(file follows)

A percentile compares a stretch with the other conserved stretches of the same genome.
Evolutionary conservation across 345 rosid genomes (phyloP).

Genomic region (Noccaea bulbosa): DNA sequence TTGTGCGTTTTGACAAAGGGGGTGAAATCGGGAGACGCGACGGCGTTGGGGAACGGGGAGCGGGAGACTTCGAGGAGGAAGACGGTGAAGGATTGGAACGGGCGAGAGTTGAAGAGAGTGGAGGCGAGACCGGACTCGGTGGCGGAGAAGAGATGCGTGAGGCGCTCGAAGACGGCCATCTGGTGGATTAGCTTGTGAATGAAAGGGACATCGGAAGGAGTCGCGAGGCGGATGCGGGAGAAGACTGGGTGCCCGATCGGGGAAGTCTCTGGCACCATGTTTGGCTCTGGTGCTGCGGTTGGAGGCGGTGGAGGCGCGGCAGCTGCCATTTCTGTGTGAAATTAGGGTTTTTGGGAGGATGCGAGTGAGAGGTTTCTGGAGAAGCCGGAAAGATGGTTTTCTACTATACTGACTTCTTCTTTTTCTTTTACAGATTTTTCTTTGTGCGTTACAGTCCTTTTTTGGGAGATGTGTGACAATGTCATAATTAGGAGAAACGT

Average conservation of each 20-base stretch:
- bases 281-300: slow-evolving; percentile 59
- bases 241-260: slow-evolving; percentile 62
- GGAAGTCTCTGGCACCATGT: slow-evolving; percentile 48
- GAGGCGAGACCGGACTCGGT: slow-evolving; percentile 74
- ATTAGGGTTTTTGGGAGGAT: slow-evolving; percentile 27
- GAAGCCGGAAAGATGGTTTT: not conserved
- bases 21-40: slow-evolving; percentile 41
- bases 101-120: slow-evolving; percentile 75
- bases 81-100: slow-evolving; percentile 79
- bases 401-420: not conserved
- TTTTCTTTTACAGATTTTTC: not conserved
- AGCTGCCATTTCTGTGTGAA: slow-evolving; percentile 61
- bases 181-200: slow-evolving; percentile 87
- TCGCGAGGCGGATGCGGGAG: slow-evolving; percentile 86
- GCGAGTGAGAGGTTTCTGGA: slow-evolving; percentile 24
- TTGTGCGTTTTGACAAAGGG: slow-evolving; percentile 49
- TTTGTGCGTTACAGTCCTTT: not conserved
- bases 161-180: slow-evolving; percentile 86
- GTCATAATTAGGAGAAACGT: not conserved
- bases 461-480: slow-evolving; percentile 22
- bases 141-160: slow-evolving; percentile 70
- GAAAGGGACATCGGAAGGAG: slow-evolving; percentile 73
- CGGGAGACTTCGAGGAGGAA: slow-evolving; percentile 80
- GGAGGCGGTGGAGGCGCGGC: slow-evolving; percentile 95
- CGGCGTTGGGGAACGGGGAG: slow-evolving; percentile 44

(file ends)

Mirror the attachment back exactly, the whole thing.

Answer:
A percentile compares a stretch with the other conserved stretches of the same genome.
Evolutionary conservation across 345 rosid genomes (phyloP).

Genomic region (Noccaea bulbosa): DNA sequence TTGTGCGTTTTGACAAAGGGGGTGAAATCGGGAGACGCGACGGCGTTGGGGAACGGGGAGCGGGAGACTTCGAGGAGGAAGACGGTGAAGGATTGGAACGGGCGAGAGTTGAAGAGAGTGGAGGCGAGACCGGACTCGGTGGCGGAGAAGAGATGCGTGAGGCGCTCGAAGACGGCCATCTGGTGGATTAGCTTGTGAATGAAAGGGACATCGGAAGGAGTCGCGAGGCGGATGCGGGAGAAGACTGGGTGCCCGATCGGGGAAGTCTCTGGCACCATGTTTGGCTCTGGTGCTGCGGTTGGAGGCGGTGGAGGCGCGGCAGCTGCCATTTCTGTGTGAAATTAGGGTTTTTGGGAGGATGCGAGTGAGAGGTTTCTGGAGAAGCCGGAAAGATGGTTTTCTACTATACTGACTTCTTCTTTTTCTTTTACAGATTTTTCTTTGTGCGTTACAGTCCTTTTTTGGGAGATGTGTGACAATGTCATAATTAGGAGAAACGT

Average conservation of each 20-base stretch:
- bases 281-300: slow-evolving; percentile 59
- bases 241-260: slow-evolving; percentile 62
- GGAAGTCTCTGGCACCATGT: slow-evolving; percentile 48
- GAGGCGAGACCGGACTCGGT: slow-evolving; percentile 74
- ATTAGGGTTTTTGGGAGGAT: slow-evolving; percentile 27
- GAAGCCGGAAAGATGGTTTT: not conserved
- bases 21-40: slow-evolving; percentile 41
- bases 101-120: slow-evolving; percentile 75
- bases 81-100: slow-evolving; percentile 79
- bases 401-420: not conserved
- TTTTCTTTTACAGATTTTTC: not conserved
- AGCTGCCATTTCTGTGTGAA: slow-evolving; percentile 61
- bases 181-200: slow-evolving; percentile 87
- TCGCGAGGCGGATGCGGGAG: slow-evolving; percentile 86
- GCGAGTGAGAGGTTTCTGGA: slow-evolving; percentile 24
- TTGTGCGTTTTGACAAAGGG: slow-evolving; percentile 49
- TTTGTGCGTTACAGTCCTTT: not conserved
- bases 161-180: slow-evolving; percentile 86
- GTCATAATTAGGAGAAACGT: not conserved
- bases 461-480: slow-evolving; percentile 22
- bases 141-160: slow-evolving; percentile 70
- GAAAGGGACATCGGAAGGAG: slow-evolving; percentile 73
- CGGGAGACTTCGAGGAGGAA: slow-evolving; percentile 80
- GGAGGCGGTGGAGGCGCGGC: slow-evolving; percentile 95
- CGGCGTTGGGGAACGGGGAG: slow-evolving; percentile 44